After creating the dependent units in Eratos, we created the CMIP6 variables, linking them back to their CF standard name, possible CORDEX key and descriptions using the CMIP6 data request variable export and querying the CF conventions standard name table and the CORDEX variables requirement table.
By linking contextual data we built a knowledge base agnostic of naming convention
In order to begin building out the ontology in Eratos we needed to start with the lowest level of dependent data for the CMIP6 datasets, which are the units and variables and work our way up.
As a result, we were able to identify all of the described CMIP6 variables and their corresponding units which are required to be able to describe the datasets and what types of measurement or scaling factors they use.
This step also allows us to build further knowledge and context into the provided CMIP6 variables by incorporating additional resources.
The CF standard name conventions and the CORDEX variables are both highly utilised in the climate sector, and so it’s important to link these with context so that no matter which naming convention a climate scientist uses, through Eratos they only need to know one and they can find the dataset they’re looking for.
Dependency mapping of CMIP6 Institution ID, Source ID, Experiment ID and Sub-experiment ID
Following the creation of CMIP6 variables in Eratos, we proceeded to create a dependency map from the CMIP6 source and experiment IDs found under the CMIP6 controlled vocabularies GitHub repo. (See screenshot below of the dependency map.)
(For a more detailed and interactive view of the above image, see our mapping here.)
From the diagram, we were able to create the dependent context for each source and experiment in CMIP6.
We then began to build out the CMIP6 source ID ontology. Conscious that CMIP is a collaboration of multiple organisations, in order to create the CMIP6 source ID’s as Eratos ‘models’ we had to create and map the CMIP6 institutions in Eratos as ‘creators’, as well as the licences, which were mapped into Eratos ‘licence’ objects. The CMIP6 institution IDs are available via this GitHub repo, and the licences are available via this GitHub repo. After generating the unique ERN’s for the CMIP6 institutions and licences, we were able to begin creating the source IDs.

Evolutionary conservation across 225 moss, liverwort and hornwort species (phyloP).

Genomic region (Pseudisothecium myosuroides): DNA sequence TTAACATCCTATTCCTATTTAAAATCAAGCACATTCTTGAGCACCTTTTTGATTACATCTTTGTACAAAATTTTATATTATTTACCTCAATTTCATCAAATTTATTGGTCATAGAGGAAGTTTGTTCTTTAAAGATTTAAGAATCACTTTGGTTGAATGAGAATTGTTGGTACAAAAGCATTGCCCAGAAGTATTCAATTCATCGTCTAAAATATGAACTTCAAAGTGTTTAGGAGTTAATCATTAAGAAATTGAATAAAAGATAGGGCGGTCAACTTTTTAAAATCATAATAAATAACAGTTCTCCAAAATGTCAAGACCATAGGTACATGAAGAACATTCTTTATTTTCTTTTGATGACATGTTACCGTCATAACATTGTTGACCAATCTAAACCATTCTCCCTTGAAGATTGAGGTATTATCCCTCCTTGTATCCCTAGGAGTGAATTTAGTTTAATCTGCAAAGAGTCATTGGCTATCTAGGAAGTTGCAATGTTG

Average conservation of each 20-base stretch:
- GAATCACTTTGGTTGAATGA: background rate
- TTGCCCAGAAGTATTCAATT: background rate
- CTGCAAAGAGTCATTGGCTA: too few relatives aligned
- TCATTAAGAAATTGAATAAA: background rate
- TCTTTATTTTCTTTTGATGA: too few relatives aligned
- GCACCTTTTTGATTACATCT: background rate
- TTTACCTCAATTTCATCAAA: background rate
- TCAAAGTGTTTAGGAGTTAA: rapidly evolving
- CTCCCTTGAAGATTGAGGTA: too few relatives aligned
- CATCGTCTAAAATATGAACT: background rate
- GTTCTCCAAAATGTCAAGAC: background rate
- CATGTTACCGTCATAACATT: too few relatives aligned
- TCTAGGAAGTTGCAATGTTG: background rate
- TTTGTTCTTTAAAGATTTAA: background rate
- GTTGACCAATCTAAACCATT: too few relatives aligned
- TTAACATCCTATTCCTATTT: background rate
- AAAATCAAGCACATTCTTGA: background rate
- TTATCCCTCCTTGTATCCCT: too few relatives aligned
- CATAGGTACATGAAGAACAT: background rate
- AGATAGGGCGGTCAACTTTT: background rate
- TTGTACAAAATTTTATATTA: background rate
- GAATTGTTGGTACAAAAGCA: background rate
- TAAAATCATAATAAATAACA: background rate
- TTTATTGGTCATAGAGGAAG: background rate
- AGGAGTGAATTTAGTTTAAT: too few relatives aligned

We used the string denoting the activity ID’s, and created CMIP-specific fields in our model schema for the cohort, licence exceptions contact, release year and model components including the realm and nominal resolutions. To generate the CMIP6 source ID’s we used the GitHub provided objects and mapped them back to the unique ERN’s created for the institutions and licences.
Next, we moved on to create the ontology for the CMIP6 experiment IDs.
To create the experiments as Eratos ‘scenarios’, we first had to create the CMIP6 sub-experiment IDs found on GitHub which we also created as Eratos ‘scenarios’. We saved the unique ERN mapping for the sub-experiments and then moved on to create the experiments.
Once again, we used the string denoting the activity ID’s and then created CMIP-specific fields in our scenario schema to capture the start year, end year, tier, the minimum number of years per simulation and the required and additional model components to include the source types. To generate the CMIP6 experiment ID’s we used this document and linked the unique ERN’s for the sub-experiments and parent experiments.